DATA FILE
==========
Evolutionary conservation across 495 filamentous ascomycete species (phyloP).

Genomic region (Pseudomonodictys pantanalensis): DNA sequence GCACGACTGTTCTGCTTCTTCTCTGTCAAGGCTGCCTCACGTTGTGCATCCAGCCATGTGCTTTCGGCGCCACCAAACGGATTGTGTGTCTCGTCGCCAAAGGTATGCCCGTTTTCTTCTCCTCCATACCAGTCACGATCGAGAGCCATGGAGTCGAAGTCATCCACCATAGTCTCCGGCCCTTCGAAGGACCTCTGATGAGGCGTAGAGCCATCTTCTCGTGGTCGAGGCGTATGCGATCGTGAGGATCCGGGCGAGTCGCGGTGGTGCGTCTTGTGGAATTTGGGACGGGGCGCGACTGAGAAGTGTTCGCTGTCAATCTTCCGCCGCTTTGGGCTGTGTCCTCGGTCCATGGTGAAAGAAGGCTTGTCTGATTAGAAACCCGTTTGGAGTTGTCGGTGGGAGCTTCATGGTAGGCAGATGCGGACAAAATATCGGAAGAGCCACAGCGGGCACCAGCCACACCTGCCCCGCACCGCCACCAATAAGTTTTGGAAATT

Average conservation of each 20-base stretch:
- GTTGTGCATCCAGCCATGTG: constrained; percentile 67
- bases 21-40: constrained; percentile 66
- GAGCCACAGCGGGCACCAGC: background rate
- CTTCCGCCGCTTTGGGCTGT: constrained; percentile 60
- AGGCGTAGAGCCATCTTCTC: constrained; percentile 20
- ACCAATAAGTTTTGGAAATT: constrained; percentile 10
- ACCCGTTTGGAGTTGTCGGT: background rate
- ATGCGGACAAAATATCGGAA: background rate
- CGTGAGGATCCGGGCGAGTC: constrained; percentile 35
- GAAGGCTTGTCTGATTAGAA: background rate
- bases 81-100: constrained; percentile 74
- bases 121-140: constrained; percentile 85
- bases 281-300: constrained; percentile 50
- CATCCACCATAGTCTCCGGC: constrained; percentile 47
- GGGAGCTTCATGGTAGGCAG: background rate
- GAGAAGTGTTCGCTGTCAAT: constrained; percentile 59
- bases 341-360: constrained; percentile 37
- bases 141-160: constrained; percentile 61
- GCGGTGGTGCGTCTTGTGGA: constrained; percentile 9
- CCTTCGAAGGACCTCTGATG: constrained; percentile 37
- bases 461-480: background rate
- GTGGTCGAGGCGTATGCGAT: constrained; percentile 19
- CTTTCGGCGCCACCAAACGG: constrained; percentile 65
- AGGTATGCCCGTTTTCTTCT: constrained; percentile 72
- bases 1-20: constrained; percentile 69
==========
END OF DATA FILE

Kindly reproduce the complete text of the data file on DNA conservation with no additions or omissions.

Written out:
Evolutionary conservation across 495 filamentous ascomycete species (phyloP).

Genomic region (Pseudomonodictys pantanalensis): DNA sequence GCACGACTGTTCTGCTTCTTCTCTGTCAAGGCTGCCTCACGTTGTGCATCCAGCCATGTGCTTTCGGCGCCACCAAACGGATTGTGTGTCTCGTCGCCAAAGGTATGCCCGTTTTCTTCTCCTCCATACCAGTCACGATCGAGAGCCATGGAGTCGAAGTCATCCACCATAGTCTCCGGCCCTTCGAAGGACCTCTGATGAGGCGTAGAGCCATCTTCTCGTGGTCGAGGCGTATGCGATCGTGAGGATCCGGGCGAGTCGCGGTGGTGCGTCTTGTGGAATTTGGGACGGGGCGCGACTGAGAAGTGTTCGCTGTCAATCTTCCGCCGCTTTGGGCTGTGTCCTCGGTCCATGGTGAAAGAAGGCTTGTCTGATTAGAAACCCGTTTGGAGTTGTCGGTGGGAGCTTCATGGTAGGCAGATGCGGACAAAATATCGGAAGAGCCACAGCGGGCACCAGCCACACCTGCCCCGCACCGCCACCAATAAGTTTTGGAAATT

Average conservation of each 20-base stretch:
- GTTGTGCATCCAGCCATGTG: constrained; percentile 67
- bases 21-40: constrained; percentile 66
- GAGCCACAGCGGGCACCAGC: background rate
- CTTCCGCCGCTTTGGGCTGT: constrained; percentile 60
- AGGCGTAGAGCCATCTTCTC: constrained; percentile 20
- ACCAATAAGTTTTGGAAATT: constrained; percentile 10
- ACCCGTTTGGAGTTGTCGGT: background rate
- ATGCGGACAAAATATCGGAA: background rate
- CGTGAGGATCCGGGCGAGTC: constrained; percentile 35
- GAAGGCTTGTCTGATTAGAA: background rate
- bases 81-100: constrained; percentile 74
- bases 121-140: constrained; percentile 85
- bases 281-300: constrained; percentile 50
- CATCCACCATAGTCTCCGGC: constrained; percentile 47
- GGGAGCTTCATGGTAGGCAG: background rate
- GAGAAGTGTTCGCTGTCAAT: constrained; percentile 59
- bases 341-360: constrained; percentile 37
- bases 141-160: constrained; percentile 61
- GCGGTGGTGCGTCTTGTGGA: constrained; percentile 9
- CCTTCGAAGGACCTCTGATG: constrained; percentile 37
- bases 461-480: background rate
- GTGGTCGAGGCGTATGCGAT: constrained; percentile 19
- CTTTCGGCGCCACCAAACGG: constrained; percentile 65
- AGGTATGCCCGTTTTCTTCT: constrained; percentile 72
- bases 1-20: constrained; percentile 69